Pather Panchali (1955)

One of my apprehensions when being introduced to Satyajit Ray’s films is how he focused on the upper class. Charulata and The Music Room were the first two films of his I saw. And, while both are delightful, it felt like perhaps it might be too affluent at times. Therefore, seeing Pather Panchali alleviated this nagging fear as it deals with an impoverished Indian family.

Durga (Ulma Dasgupta/Runki Bandopadhyay) is the firstborn of the local village priest, Harihar (Kanu Bandyopadhyay). She spends her days stealing fruit from her aunt, playing with the kittens and run around with the other village children. Her mother, Sarbojaya (Karuna Bandopadhyay), comes down hard for her for stealing in order to save face with the bickering neighbors.

A big joy in this film is how it shows the generational shifts in behavior and attitude. The film opens following the carefree ventures of Durga as she runs about the wilds of the village, not given a second thought to stealing and free to roam around as she pleases. In contrast, her mother is confined in the walls of their small home for most of the film, trapped by anxiety, worry and responsibilities.

It would be easy to peg Sarbojaya as the villain of the film, but I don’t think that’s Ray’s intention at all. Sarbojaya is deeply flawed because she burdens herself with worry instead of following her husband’s simple refrain of trusting whatever God wills. Harihar is often carefree, loose with money to the children even as the walls of their home crumble around them. Meanwhile, Sarbojaya is trapped in a life of constant doubt and worry.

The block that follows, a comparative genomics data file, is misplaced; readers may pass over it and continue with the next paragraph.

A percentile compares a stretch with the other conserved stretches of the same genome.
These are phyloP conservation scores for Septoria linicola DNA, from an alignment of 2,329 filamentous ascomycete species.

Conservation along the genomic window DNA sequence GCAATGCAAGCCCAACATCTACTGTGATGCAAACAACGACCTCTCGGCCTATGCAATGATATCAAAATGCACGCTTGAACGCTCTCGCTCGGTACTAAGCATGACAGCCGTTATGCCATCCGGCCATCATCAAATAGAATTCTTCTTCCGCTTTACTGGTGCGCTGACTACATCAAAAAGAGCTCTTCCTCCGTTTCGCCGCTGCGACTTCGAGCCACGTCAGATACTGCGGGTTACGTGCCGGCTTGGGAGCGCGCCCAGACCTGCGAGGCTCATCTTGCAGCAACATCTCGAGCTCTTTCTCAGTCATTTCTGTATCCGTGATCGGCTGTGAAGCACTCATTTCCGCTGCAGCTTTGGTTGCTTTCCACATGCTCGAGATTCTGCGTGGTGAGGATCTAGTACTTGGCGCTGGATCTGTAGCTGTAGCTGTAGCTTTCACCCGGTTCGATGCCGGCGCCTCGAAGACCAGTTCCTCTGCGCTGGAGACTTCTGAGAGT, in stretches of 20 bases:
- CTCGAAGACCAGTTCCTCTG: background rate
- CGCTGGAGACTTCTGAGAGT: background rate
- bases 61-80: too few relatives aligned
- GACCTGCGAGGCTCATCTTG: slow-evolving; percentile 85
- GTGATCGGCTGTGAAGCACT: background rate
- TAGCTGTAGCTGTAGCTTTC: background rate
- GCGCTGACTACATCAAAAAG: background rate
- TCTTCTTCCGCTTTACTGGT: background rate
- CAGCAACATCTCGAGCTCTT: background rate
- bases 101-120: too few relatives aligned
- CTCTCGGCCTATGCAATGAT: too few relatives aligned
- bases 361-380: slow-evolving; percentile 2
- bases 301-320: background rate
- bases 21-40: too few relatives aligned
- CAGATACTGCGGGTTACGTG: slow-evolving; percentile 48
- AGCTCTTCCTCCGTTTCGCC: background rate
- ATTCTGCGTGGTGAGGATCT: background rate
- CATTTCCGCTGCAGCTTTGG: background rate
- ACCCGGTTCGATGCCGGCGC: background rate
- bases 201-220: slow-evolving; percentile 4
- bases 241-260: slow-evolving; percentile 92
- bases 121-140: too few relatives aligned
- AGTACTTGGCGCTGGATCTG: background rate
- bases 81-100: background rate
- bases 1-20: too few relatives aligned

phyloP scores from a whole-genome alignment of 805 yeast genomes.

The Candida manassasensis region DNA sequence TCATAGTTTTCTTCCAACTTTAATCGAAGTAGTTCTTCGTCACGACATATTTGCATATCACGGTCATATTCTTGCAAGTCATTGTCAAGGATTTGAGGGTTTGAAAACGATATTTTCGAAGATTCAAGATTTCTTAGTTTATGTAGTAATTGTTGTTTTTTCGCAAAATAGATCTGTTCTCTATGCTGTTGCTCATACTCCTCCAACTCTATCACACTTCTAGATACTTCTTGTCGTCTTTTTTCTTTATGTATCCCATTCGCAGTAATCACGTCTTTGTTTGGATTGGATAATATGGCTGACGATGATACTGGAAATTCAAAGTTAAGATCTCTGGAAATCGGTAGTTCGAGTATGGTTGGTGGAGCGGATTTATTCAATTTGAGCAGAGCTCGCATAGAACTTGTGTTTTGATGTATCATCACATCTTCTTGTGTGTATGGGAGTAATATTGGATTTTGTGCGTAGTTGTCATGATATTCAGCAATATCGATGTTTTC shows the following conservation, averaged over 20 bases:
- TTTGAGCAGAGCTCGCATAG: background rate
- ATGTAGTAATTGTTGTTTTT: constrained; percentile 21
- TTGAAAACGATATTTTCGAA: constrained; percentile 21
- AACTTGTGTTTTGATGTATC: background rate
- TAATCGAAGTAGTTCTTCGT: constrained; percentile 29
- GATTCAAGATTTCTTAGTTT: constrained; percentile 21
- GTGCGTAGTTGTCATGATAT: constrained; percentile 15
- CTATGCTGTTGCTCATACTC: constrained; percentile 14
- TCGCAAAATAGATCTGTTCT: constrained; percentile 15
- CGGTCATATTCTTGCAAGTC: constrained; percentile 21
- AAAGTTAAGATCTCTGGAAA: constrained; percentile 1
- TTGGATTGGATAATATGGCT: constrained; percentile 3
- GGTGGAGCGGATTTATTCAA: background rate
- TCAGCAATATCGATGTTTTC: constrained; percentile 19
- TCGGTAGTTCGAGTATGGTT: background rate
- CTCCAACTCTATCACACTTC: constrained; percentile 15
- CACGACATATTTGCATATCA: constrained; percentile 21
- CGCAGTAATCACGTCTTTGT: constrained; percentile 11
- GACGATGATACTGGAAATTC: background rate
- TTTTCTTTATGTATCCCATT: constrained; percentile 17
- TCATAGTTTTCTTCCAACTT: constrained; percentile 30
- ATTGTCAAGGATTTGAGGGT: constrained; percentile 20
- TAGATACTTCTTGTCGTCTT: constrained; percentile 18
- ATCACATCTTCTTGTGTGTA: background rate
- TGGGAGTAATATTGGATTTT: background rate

The aunt is yet another generational contrast, a look at life in its final stages. She’s reverted back to a lot of those childlike tendencies, treating herself to delicacies, taking whatever she pleases from the kitchen and has a cavalier attitude about life even when she’s thrown out of the house at one point.

And while these generational gaps show different nuances in how one lives day to day, religion is perhaps the biggest contrast. Even though Harihar is a priest, the film hardly ever shows him engaged in the higher religious functions that come with being a priest. Instead, it focuses on how all the moments outside of that allow him to demonstrate and practice his faith.

It’s perhaps one of the most subtle depictions of religion committed to film. Of course he speaks about trusting in God and he prays once in the film, but it’s always in passing. The formality of religion is not here, instead it’s the simple pragmatism of living a life in light of one’s faith. There’s not a single line of preach, not a suggestion of formal religious ritual, simply a life lead with a simple mantra: whatever God wills.

And that simple pragmatism is what makes Harihar’s family such an interesting dynamic to watch. The three generations that Harihar has in his family are all adrift and at odds with each other because of those generational divides but Harihar finds a way to maintain healthy relationships with all three because of his faith.

© 2016 James Blake Ewing